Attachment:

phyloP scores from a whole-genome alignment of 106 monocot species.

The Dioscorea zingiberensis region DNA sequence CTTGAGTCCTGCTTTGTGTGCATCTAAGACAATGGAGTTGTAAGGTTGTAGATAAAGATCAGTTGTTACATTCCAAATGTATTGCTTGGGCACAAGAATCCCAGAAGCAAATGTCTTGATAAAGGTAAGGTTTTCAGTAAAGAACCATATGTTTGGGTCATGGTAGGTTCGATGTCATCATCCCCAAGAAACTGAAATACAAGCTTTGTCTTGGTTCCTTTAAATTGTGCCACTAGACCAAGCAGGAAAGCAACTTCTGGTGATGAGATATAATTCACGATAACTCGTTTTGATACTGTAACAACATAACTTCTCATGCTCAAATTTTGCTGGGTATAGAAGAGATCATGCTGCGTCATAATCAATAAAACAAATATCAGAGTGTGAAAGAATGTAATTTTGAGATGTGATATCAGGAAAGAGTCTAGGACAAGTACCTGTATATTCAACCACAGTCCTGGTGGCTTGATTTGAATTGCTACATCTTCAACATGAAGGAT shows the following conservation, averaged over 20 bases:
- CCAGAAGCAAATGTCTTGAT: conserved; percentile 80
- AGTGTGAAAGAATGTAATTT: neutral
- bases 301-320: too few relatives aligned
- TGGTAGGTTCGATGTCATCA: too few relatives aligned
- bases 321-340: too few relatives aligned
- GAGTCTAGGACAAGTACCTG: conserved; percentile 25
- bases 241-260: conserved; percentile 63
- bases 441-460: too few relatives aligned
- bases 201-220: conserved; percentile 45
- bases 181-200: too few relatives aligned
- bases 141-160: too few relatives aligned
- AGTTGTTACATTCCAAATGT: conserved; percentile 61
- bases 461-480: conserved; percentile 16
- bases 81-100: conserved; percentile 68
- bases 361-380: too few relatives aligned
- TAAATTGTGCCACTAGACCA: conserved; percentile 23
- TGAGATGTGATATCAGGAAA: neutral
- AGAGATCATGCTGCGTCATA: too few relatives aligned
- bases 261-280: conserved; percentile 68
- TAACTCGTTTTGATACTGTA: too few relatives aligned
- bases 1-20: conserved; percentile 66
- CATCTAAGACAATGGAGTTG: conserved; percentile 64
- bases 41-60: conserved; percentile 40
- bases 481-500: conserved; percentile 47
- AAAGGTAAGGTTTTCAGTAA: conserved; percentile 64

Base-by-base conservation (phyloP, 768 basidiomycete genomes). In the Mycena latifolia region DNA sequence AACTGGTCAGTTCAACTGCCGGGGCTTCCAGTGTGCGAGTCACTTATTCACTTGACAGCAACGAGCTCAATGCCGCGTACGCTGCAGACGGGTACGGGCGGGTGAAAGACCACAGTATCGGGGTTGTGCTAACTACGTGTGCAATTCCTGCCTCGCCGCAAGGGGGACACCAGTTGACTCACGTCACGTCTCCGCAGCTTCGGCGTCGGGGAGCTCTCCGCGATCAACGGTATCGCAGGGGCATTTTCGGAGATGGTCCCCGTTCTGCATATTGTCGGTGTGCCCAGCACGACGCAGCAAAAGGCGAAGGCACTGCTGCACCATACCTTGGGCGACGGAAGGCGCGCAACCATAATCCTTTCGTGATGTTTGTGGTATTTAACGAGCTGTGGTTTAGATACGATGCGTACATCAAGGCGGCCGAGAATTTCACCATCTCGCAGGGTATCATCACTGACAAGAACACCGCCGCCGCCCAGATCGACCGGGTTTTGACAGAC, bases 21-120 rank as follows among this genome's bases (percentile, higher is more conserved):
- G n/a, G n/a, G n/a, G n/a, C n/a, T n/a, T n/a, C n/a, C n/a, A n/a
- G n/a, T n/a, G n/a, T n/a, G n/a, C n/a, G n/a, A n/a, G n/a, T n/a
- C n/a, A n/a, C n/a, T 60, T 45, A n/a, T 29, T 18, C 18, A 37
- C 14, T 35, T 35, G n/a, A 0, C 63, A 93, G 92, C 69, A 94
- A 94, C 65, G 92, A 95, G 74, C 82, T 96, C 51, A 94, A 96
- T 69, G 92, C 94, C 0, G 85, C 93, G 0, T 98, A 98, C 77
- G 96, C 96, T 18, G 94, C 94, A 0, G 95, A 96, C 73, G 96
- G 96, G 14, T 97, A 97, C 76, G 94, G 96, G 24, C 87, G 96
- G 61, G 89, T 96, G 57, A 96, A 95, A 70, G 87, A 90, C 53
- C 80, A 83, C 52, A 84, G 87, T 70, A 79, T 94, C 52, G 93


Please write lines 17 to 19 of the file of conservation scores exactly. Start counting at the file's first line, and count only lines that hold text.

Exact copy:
- bases 361-380: too few relatives aligned
- TAAATTGTGCCACTAGACCA: conserved; percentile 23
- TGAGATGTGATATCAGGAAA: neutral